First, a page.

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Math Help - Intersection of 3 planes

  1. #1
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    Intersection of 3 planes

    Find the intersection of pi1, pi2, pi3, and describe geometrically in each case.

    a) pi1: x-y+2z=7
    pi2: 2x+y-z=3
    pi3: x+y+z=9

    b) pi1: x+y-z=3
    pi2: 2x-y+z=5
    pi3: x-2y+2z=6

    so this is my work:
    a)
    n1: (1,-1,2)
    n2: (2,1,-1)
    n3: (1,1,1)

    b)
    n1: (1,1,-1)
    n2: (2,-1,1)
    n3: (1,-2,2)

    ok, now I can't find any way that both a) and b) have intersections because n1, n2, n3 are never parallel or have n1=kn2=kn3 .. i think i'm doing something wrong here. please help me out and demonstrate the correct method to this question. thanks in advance!
    ----------
    however there is a part c) and this one worked out (i think?):
    pi1: 4x-6y+2z=10
    pi2: 2x-3y+z=0
    pi3: 2x-18y-8z=0
    n1=(4,-6,2)=(2,-3,1)
    n2=(2,-3,1)
    n3=(2,-18,-8)=(1,-9,-4)
    so this is my answer: not sure if it correct
    pi1//pi2 and no common intersections
    Last edited by skeske1234; September 13th 2009 at 09:48 AM.
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  2. #2
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    Quote Originally Posted by skeske1234 View Post
    Find the intersection of pi1, pi2, pi3, and describe geometrically in each case.

    a) pi1: x-y+2z=7
    pi2: 2x+y-z=3
    pi3: x+y+z=9

    b) pi1: x+y-z=3
    pi2: 2x-y+z=5
    pi3: x-2y+2z=6

    so this is my work:
    a)
    n1: (1,-1,2)
    n2: (2,1,-1)
    n3: (1,1,1)

    b)
    n1: (1,1,-1)
    n2: (2,-1,1)
    n3: (1,-2,2)

    ok, now I can't find any way that both a) and b) have intersections because n1, n2, n3 are never parallel or have n1=kn2=kn3 .. i think i'm doing something wrong here. please help me out and demonstrate the correct method to this question. thanks in advance!
    What??? It would be precisely in the situation where they are parallel that they would not have intersections!
    Your equations for (a) are x-y+2z=7, 2x+y-z=3, and x+y+z=9. I think a first obvious thing to do is to add the second and third equations, eliminating z: (2x+y-z)+(x+y+z)= 3x+ 2y= 3+ 9= 12.
    Multiplying the second equation by 2 gives 4x+2y-2z= 6 and adding that to the first equation also eliminates z: (x-y+2z)+ (4x+2y-2z)= 5x+y= 6+7= 13.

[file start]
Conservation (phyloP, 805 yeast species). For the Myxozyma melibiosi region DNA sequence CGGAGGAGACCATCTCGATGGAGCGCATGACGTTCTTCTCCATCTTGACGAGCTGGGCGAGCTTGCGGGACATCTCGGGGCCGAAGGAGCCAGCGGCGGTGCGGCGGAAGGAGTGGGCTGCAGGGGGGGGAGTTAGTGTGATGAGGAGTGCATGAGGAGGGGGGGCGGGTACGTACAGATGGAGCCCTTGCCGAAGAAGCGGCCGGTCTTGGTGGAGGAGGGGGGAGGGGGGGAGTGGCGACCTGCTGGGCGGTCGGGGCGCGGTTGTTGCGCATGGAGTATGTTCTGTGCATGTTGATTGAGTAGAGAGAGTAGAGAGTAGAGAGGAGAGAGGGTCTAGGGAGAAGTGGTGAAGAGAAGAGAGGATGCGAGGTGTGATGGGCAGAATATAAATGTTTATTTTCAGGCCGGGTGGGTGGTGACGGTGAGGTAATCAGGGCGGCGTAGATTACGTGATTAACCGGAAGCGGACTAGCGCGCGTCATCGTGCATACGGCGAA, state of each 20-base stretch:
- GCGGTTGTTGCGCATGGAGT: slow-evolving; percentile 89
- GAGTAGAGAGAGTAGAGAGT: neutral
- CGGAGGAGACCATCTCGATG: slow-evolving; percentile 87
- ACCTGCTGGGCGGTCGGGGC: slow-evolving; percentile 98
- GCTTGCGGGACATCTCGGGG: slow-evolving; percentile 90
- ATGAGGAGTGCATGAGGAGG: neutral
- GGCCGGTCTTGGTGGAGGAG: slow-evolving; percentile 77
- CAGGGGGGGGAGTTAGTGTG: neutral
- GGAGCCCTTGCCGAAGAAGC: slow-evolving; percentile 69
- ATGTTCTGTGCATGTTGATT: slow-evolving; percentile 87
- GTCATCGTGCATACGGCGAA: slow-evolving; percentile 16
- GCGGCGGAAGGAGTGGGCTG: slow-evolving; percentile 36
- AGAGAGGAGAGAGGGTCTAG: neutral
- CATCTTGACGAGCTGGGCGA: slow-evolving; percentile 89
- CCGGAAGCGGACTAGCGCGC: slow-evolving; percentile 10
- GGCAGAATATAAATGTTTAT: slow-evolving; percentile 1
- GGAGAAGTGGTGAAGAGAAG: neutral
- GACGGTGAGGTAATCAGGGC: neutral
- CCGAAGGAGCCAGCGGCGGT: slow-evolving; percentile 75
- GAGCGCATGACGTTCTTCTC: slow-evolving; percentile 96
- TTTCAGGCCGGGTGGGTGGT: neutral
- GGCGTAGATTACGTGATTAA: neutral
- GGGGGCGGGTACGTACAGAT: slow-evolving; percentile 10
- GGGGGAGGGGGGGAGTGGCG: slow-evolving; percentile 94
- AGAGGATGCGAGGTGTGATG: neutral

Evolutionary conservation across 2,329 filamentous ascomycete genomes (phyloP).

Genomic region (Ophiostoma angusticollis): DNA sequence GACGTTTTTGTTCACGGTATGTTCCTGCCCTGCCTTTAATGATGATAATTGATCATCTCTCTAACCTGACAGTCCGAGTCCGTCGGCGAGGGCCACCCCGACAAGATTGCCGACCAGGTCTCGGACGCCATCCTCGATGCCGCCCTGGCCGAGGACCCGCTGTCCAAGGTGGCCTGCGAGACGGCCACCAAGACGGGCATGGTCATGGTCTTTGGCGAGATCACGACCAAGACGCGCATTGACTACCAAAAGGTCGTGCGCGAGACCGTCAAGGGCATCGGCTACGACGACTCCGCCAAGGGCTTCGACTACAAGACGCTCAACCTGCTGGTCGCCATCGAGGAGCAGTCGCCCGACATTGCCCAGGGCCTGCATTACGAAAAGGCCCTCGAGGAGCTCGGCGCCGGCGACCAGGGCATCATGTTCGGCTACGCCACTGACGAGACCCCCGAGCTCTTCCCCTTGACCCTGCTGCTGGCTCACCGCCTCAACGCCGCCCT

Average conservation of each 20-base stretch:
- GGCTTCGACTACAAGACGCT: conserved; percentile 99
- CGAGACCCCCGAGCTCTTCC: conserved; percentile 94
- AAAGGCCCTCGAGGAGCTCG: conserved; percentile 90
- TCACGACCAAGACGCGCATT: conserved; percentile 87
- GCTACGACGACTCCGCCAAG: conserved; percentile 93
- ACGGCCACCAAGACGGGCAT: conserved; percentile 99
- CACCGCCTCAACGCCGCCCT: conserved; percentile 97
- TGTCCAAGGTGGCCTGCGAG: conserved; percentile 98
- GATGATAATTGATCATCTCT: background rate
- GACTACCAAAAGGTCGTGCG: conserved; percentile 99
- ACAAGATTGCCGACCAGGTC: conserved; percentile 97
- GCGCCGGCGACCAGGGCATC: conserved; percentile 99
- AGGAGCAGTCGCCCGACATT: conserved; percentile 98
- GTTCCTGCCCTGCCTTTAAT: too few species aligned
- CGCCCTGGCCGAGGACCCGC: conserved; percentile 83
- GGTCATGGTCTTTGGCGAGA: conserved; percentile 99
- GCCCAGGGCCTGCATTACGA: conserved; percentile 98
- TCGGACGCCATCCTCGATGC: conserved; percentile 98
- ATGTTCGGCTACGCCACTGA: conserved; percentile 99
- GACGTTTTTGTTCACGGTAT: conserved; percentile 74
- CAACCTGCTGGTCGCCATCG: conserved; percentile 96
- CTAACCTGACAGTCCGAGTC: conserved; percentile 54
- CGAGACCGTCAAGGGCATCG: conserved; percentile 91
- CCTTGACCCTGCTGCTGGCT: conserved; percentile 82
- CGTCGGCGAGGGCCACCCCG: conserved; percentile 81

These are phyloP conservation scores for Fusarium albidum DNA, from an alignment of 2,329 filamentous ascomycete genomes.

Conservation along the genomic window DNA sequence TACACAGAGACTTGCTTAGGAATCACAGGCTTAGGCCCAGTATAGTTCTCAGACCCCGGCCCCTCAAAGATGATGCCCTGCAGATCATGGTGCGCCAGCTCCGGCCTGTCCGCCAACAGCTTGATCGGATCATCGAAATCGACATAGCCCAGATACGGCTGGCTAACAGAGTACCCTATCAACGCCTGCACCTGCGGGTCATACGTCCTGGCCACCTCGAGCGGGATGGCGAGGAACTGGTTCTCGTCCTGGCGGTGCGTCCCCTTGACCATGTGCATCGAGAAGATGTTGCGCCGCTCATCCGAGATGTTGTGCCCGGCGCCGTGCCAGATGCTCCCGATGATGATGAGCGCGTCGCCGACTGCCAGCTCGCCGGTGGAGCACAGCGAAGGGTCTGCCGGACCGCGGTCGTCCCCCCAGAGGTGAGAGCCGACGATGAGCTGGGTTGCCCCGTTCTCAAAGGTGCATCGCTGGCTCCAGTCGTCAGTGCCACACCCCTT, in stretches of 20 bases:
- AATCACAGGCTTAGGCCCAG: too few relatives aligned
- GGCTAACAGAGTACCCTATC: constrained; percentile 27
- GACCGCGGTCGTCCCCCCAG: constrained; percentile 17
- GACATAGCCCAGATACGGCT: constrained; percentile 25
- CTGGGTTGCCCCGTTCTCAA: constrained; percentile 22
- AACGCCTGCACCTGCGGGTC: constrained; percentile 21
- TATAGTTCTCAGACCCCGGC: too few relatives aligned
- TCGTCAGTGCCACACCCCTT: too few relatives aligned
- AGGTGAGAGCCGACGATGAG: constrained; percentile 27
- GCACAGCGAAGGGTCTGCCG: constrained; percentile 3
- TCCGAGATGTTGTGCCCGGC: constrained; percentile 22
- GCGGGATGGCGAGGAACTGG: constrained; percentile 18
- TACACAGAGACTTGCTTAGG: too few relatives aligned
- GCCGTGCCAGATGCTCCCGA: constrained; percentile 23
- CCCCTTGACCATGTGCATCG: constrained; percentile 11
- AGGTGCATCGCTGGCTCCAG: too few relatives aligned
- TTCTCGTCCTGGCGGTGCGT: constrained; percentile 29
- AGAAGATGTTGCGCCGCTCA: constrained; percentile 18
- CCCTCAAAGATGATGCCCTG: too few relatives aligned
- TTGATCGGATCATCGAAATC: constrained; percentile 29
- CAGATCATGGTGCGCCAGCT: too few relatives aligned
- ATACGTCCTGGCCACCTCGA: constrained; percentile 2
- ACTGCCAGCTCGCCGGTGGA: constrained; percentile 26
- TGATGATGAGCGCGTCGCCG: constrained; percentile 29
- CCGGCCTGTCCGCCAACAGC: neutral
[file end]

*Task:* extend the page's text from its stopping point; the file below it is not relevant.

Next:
Now multiply that by 2 to get 10x+ 2y= 26 and subtract 3x+2y= 12.
    (10x+2y)-(3x+2y)= 7x= 26- 12= 14. Since 7x= 14, x= 2. Then 3x+2y= 3(2)+ 2y= 6+ 2y= 12 so 2y= 6 and y= 3. Finally, x+y+z= 2+3+z=9 so z= 4. The point of intersection of the three planes is (2, 3, 4).

    ----------
    however there is a part c) and this one worked out (i think?):
    pi1: 4x-6y+2z=10
    pi2: 2x-3y+z=0
    pi3: 2x-18y-8z=0
    n1=(4,-6,2)=(2,-3,1)
    n2=(2,-3,1)
    n3=(2,-18,-8)=(1,-9,-4)
    so this is my answer: not sure if it correct
    pi1//pi2 and no common intersections
    Well, you could try to solve for the intersection and see what happens!
    If you subtract the third equation from the second you eliminate x: (2x-3y+z)- (2x-18y-8z)= 15y+ 9z= 0. If you multiply the second equation by 2, getting 4x-6y+z= 0 and subtract the first, eliminating x again, (4x-6y+2z)-(4x-6y+2z)= 0x+0y+0z= 0= 10- 0. Because that equation reduces to "10= 0" which is false, no matter what x, y, and z are, there is no point that satisifies. Yes, you are correct. pi1 and pi2 are parallel and have no common point.
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  3. #3
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    Hello, skeske1234!

    The intersection of three planes is usually a point.


    Find the intersection of P_1,\:P_2,\:P_3, and describe geometrically in each case.

    (a)\;\;\begin{array}{cccc}P_1\!: &x-y+2z&=& 7 \\ <br />
P_2\!: & 2x+y-z&=& 3 \\<br />
P_3\!: & x+y+z &=& 9 \end{array}
    Solve the system of equations . . .


    We have: . \left|\begin{array}{ccc|c} 1 & \text{-}1 & 2 & 7 \\ 2 & 1 & \text{-}1 & 3 \\ 1 & 1 & 1 & 9 \end{array}\right|


    \begin{array}{c} \\ R_2 - 2R_1 \\ R_3 - R_1 \end{array}\left|\begin{array}{ccc|c}<br />
1 & \text{-}1 & 2 & 7 \\ 0 & 3 & \text{-}5 & \text{-}11 \\ 0 & 2 & \text{-}1 & 2\end{array}\right|


    \begin{array}{c}\\ R_2 - R_3 \\ \\ \end{array}<br />
\left|\begin{array}{ccc|c}<br />
1 & \text{-}1 & 2 & 7 \\ 0 & 1 & \text{-}4 & \text{-}13 \\ 0 & 2 & \text{-}1 & 2 \end{array}\right|


    \begin{array}{c}R_1+R_2 \\ \\ R_3 - 2R_2\end{array}<br />
\left|\begin{array}{ccc|c}<br />
1 & 0 & \text{-}2 & \text{-}6 \\<br />
0 & 1 & \text{-}4 & \text{-}13 \\<br />
0 & 0 & 7 & 28 \end{array}\right|


    . . \begin{array}{c} \\ \\ \frac{1}{7}R_3\end{array}\;\;<br />
\left|\begin{array}{ccc|c}<br />
1 & 0 & \text{-}2 & \text{-}6 \\<br />
0 & 1 & \text{-}4 & \text{-}13 \\<br />
0 & 0 & 1 & 4 \end{array}\right|


    \begin{array}{c}R_1+2R_3 \\ R_2 + 4R_3 \\ \\ \end{array}<br />
\left|\begin{array}{ccc|c}<br />
1 & 0 & 0 & 2 \\ 0 & 1 & 0 & 3 \\ 0 & 0 & 1 & 4 \end{array}\right|


    The intersection is a point: (2,3,4)

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  4. #4
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    thanks
    Last edited by skeske1234; September 13th 2009 at 09:46 AM.
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